High Availability Overview

Overview of high availability in Cortex XSOAR, including information about the different deployment architectures. Elasticsearch. Load balancing.
High availability is intended to keep your systems running even if one of the components in the system fails. It provides redundancy for the different components so if a problem occurs, there is minimal effect on your system. High availability is an active-active failover configuration, and is different from Live Backup, which is active-passive and requires manually enabling a backup server.
Live Backup is not available for high availability deployments.
Out of the box, Cortex XSOAR is installed with the app server and database on the same machine, but for a high availability deployment, the app servers and database must be separated.
The app server processes all of the requests like running playbooks or creating custom content, while the database stores all of the data, including the content (custom and OOTB), indicators, incidents, etc.
In Cortex XSOAR there are different degrees of redundancy. The first, and also requisite degree, is database redundancy. To enable any level of high availability (HA) in Cortex XSOAR, you must migrate your database to Elasticsearch. This means that the app server and database server are located on different machines.
In addition, you can implement high availability by installing additional app servers, and if you are using Cortex XSOAR Multi-tenant, also configure HA Groups.

Flow

Implementing a high availability deployment requires you to prepare your environment with the following:

Architecture

Depending on the configuration of your system, single instance or multi-tenant, you can achieve high availability using one of the following architectures.
Single instance deployment
In a single-instance deployment, the application server is installed on a dedicated machine and connects to an Elasticsearch database server. The Elasticsearch database server automatically provides redundancy in accordance with how you have configured Elasticsearch.
In addition, you can also install multiple application servers behind a load balancer. Requests are managed by the load balancer, most commonly, but not required, using a round-robin methodology.
Also, the app servers use a shared file system to ensure that all of the necessary files are available to all of the application servers in the cluster.
Multi-Tenant Deployment
Similar to a single instance, in a multi-tenant configuration you must first migrate your data to an Elasticsearch database, separating the main account server from the database server. Elasticsearch, depending on how it is configured, provides the database redundancy.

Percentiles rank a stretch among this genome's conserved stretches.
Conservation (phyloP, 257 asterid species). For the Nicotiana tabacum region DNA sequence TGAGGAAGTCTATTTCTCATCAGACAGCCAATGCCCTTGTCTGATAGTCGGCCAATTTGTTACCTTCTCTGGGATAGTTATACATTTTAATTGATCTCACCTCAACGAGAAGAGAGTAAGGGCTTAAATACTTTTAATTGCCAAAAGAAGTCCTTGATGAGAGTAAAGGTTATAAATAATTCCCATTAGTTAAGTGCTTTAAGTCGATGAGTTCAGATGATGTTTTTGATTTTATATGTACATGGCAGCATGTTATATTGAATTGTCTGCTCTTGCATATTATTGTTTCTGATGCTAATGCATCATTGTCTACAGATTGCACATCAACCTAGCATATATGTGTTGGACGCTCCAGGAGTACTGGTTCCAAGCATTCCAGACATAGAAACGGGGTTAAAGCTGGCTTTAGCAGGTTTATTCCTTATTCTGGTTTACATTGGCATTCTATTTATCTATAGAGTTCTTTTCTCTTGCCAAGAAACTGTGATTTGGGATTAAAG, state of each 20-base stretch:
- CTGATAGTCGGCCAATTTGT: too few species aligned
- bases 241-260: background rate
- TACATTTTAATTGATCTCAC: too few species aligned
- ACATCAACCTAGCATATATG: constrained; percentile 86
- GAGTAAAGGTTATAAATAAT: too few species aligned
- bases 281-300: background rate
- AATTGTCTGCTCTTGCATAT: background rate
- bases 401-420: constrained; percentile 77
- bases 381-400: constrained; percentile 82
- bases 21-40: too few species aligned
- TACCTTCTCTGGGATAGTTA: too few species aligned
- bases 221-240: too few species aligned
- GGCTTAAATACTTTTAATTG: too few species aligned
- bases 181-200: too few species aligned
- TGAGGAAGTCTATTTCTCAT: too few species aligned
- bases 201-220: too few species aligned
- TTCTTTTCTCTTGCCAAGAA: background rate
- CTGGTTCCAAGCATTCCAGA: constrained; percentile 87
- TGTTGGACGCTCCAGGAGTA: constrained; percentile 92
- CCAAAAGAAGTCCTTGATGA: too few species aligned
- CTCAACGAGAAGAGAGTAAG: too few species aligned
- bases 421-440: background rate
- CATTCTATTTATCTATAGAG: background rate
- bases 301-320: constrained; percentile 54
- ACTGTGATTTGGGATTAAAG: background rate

To achieve full high availability, you can then install multiple main account servers behind a load balancer, which also uses an NFS server to share the required files, and communicate with the designated index in Elasticsearch.
Once the main host servers are highly available, you can no longer host new accounts on those servers. Existing accounts on the Main host will still exist, but will not be highly available. Therefore, Cortex XSOAR recommends that you move the accounts from the Main host to an HA group.
In addition, Cortex XSOAR v6.1 enables you to create high availability groups (HA groups), which form a cluster of hosts that provide redundancy for all of the accounts on those hosts. The HA groups also use an NFS server to share the required files, and communicate with the designated index in Elasticsearch.
HA groups provide your system with:
  • Redundancy for every account in the group
  • Redundancy for every host machine in the group
  • Performance improvements for every account in the group
All hosts in the HA Group must have the same hardware specifications.
In the full high availability architecture, you can still have hosts that are not part of an HA group and work with Elasticsearch, and you can also maintain hosts that use the out-of-the-box configuration where the application server and database are on the same machine, using a Bolt/Bleve database.

Load Balancing

You can install multiple application servers behind a load balancer. The load balancer must be configured to use sticky sessions and request timeouts. The load balancer should use a health check to verify that the App Server is up and running. Cortex XSOAR recommends you use the /health route and verify that you receive a 200 HTTP response.
Load balancing within HA groups for Multi-Tenant Deployment
Load balancing within HA groups uses an internal mechanism that distributes requests between all available hosts in the group. By default, the method used is Round Robin, but you can change it to random using the
ha.host.selection.alg
server configuration.
When a host is alive and reachable, the requested account needs to be alive and reachable as well for the request to be directed to it:
  • On the host level, as long as at least 1 host in an HA group is alive and reachable, the host and all of the accounts within that group are fully available.
  • On the account level, as long as an account is alive and reachable on any of the hosts within that group, requests will be directed to it, offering full availability for that account
  • Load balancing on the Main account level is handled by the external load balancer.
Engines and Load balancing
Before you install an engine, ensure that you set both the
Base URL
and the
External Host Name
to the IP address of the Load Balancer. (
Settings
About
Troubleshooting
).
The Base URL enables engines to connect to the Load Balancer. Setting the external host name to the load balancer enables the engines to connect to the Load Balancer even if one of the app servers fails. You can also add or remove app servers but the engines remain connected.
When you upgrade to version 6.1 from a previous version, you need to create either a new engine or edit the configuration file.

Recommended For You